One of the best designs of the class was one that used Velcro so that was removable, and a hinge that allowed the knee to bend naturally.

At the end of the PD session we were able to check out other units to help us decide which kit we would like for our kit. They will send us the kits for free. We just have to agree to teach the unit this year and report back to EiE about how our lessons went. The instructors encouraged us to select a unit that had materials that were harder to acquire on our own. I think I am going to select the maglev unit because of the magnets involved. Although I really want the knee brace kit, I feel I would be able to use their list to create my own kit.

This is my last day in Boston. Last night, after touring the Museum of Science, I walked all over the Commons and Back Bay, where I was staying. I hiked up Beacon Hill on a street called Joy Street. I think it is only a Joy if you are walking downhill! This is where my blister came from. Well, it didn’t help that I walked to the Museum yesterday morning. On my walk last night I visited Cheers (had to) and spent a couple of hours in the Public Garden until after the sun went down. As I found my way  back to my hotel I discovered this wonderful old castle in the middle of the city that is now a steak house restaurant. I want to go and check it out this morning before I leave. Turns out, it is just a few blocks away from my hotel.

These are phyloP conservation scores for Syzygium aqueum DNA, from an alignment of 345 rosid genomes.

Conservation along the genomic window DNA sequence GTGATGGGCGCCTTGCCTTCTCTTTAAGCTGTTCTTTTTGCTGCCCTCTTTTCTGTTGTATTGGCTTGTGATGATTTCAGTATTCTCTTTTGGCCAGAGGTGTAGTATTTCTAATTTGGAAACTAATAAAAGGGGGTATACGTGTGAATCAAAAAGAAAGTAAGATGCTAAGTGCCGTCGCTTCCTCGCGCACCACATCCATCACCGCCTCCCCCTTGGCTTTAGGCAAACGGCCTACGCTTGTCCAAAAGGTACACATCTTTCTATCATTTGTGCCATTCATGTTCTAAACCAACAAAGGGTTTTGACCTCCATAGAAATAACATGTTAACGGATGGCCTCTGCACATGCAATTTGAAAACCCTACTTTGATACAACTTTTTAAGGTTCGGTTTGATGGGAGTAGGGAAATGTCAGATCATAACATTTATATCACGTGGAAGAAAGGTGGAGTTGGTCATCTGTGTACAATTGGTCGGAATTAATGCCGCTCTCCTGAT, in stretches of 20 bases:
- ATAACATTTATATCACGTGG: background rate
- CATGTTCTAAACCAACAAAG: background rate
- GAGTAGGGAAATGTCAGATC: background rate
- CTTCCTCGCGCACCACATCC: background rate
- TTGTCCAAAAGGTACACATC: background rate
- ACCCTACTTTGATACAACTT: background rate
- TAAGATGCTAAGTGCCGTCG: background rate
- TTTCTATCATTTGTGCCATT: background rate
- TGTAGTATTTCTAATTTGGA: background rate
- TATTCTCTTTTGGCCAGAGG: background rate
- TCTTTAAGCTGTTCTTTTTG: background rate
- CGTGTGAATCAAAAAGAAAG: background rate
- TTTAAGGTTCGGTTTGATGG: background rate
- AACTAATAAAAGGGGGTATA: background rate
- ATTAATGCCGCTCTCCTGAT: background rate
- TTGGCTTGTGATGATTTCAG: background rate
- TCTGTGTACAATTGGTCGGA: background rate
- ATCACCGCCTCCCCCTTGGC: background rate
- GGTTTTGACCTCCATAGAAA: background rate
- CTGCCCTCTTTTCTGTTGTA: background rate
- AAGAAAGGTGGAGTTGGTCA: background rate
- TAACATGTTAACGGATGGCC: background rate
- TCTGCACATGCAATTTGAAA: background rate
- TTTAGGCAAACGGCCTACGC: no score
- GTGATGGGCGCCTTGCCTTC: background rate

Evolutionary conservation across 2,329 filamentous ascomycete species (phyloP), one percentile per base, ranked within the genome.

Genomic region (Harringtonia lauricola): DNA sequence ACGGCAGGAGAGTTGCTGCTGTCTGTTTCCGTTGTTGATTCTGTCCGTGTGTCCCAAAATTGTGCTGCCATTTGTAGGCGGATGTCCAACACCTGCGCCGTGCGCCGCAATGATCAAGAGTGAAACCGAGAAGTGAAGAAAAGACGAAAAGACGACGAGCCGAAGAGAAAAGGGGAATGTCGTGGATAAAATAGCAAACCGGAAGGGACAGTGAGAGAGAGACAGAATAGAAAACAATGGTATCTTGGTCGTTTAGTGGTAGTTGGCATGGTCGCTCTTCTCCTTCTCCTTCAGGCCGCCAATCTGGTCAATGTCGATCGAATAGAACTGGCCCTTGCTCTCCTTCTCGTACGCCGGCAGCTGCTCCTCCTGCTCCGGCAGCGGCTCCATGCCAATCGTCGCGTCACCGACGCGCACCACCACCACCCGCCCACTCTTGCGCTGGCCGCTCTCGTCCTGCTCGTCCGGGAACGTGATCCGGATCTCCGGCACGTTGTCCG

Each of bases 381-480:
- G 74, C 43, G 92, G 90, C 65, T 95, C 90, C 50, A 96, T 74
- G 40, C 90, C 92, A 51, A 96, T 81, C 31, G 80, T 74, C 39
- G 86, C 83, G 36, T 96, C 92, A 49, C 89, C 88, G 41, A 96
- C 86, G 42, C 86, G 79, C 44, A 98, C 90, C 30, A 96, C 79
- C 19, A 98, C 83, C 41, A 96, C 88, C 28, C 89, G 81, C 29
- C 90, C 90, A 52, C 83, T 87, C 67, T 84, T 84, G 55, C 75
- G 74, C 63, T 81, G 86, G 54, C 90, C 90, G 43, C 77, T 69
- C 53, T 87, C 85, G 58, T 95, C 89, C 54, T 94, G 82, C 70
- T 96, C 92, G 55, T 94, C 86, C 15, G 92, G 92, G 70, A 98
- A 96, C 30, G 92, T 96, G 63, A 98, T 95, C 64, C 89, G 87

I’m sad to be leaving but so thankful for the opportunity I’ve had to visit this beautiful city, meet new friends, and learn new things for my class. I’m looking forward to receiving my kit and teaching the unit. I would love to come back to this city soon for another visit. I will definitely have to plan to fly in again on the evening of the full moon, and definitely in fall when the leaves  have changed. I didn’t see as many of the changed leaves as I thought I would this trip.

My next stop is Orlando, in a couple of weeks, for the FAST conference where I will be presenting an engineering design challenge in Life Science with a fellow IE2 teacher.